V. Measurement and Methodology
31. Design for Learning Disabilities Experimental and Quasi-Experimental Research, Victor L. Willson & William H. Rupley
32. Single-Case Design Intervention Research: Applications in the Learning Disabilities Field, Thomas R. Kratochwill, Margaret R. Altschaefl, Brittany J. Bice-Urbach, & Jacqueline M. Kawa
33. Meta-Analysis of Research on Children with Learning Disabilities, H. Lee Swanson
34. Making a Hidden Disability Visible: What Has Been Learned from Neurobiological Studies of Dyslexia, Sally E. Shaywitz & Bennett A. Shaywitz
35. “Taking a Handful of World”: Qualitative Research in Learning Disabilities, Brooke Moore, Janette Klingner, & Beth Harry
H. Lee Swanson, PhD, is Distinguished Professor of Educational Psychology/Special Education and holds an endowed chair at the University of California, Riverside. He is Editor-in-Chief of the Journal of Learning Disabilities and was the founding editor of Learning and Individual Differences. Widely published, Dr. Swanson has received research awards from the American Educational Research Association, the International Academy for Research in Learning Disabilities, and the Council for Learning Disabilities. His primary research interests are in the areas of intelligence, memory, mathematics, reading, and dynamic assessment as they apply to children with LD.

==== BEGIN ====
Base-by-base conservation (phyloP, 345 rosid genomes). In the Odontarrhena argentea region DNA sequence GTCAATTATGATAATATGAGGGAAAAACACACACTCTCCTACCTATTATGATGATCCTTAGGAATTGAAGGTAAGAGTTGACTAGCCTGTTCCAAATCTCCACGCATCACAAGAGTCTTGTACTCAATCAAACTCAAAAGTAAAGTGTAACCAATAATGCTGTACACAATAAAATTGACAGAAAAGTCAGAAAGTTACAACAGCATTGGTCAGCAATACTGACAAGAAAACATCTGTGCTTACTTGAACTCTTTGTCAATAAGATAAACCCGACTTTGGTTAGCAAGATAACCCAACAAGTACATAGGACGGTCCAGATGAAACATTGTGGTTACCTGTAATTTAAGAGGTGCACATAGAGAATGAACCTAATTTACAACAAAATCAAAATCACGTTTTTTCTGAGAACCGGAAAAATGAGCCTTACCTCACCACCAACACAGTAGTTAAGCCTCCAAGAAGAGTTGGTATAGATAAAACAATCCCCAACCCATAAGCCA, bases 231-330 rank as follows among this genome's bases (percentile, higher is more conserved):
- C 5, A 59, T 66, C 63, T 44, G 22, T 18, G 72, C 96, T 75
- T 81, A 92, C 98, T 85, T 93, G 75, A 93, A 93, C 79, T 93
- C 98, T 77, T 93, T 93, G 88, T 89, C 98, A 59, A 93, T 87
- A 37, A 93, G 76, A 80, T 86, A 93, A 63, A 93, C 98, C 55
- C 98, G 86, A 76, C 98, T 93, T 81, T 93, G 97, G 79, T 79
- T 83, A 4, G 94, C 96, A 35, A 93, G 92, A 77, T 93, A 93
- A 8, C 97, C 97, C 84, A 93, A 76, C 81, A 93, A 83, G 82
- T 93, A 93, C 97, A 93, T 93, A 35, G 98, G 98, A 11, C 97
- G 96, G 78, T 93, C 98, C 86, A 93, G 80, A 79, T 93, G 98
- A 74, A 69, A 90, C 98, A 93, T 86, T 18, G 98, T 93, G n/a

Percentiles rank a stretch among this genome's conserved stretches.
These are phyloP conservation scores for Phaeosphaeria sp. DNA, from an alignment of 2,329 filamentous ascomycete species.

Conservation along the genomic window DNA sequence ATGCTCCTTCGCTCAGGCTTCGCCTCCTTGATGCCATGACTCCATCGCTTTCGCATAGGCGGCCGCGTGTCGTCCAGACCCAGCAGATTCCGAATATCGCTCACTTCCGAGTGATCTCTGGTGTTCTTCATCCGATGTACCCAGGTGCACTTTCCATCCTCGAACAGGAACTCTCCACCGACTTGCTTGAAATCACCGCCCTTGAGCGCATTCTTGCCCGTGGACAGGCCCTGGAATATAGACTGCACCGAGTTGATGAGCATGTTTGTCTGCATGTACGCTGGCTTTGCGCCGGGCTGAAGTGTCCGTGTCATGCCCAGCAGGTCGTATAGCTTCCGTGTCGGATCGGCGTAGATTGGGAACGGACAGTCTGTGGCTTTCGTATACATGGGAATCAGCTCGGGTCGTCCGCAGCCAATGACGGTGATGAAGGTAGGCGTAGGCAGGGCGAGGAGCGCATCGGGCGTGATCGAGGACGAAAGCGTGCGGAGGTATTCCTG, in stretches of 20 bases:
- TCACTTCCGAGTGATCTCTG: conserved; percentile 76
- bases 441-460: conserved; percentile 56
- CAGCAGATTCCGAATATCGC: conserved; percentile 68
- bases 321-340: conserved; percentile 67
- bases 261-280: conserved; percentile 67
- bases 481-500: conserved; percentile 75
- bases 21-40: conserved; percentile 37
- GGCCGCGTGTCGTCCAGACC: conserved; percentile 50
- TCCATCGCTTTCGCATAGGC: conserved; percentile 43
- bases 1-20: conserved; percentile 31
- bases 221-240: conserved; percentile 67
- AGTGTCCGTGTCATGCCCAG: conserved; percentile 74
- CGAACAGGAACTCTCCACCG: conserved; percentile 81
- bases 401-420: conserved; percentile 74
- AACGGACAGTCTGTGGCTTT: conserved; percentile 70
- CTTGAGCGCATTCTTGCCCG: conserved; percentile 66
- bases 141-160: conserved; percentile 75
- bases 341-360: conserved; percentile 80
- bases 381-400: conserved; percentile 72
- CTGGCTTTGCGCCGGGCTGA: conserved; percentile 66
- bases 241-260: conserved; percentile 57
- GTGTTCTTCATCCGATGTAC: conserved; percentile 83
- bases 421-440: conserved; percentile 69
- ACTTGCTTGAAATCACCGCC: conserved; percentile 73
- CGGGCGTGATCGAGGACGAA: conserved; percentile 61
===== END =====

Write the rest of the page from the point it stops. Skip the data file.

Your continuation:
Karen R. Harris, EdD, is the Mary Emily Warner Professor in the Mary Lou Fulton Teachers College at Arizona State University; she shares this professorship with Steve Graham. Dr. Harris has worked in the field of education for over 35 years as a teacher, teacher educator, and researcher. She is the former editor of the Journal of Educational Psychology and is an associate editor of the American Psychological Association's open-access online journal Archives of Scientific Psychology. Her research focuses on theoretically based interventions for the development of academic and self-regulation abilities among students who are at risk for or have severe learning challenges, including LD and attention-deficit/hyperactivity disorder. Dr. Harris and Steve Graham are coeditors of the Guilford series What Works for Special-Needs Learners.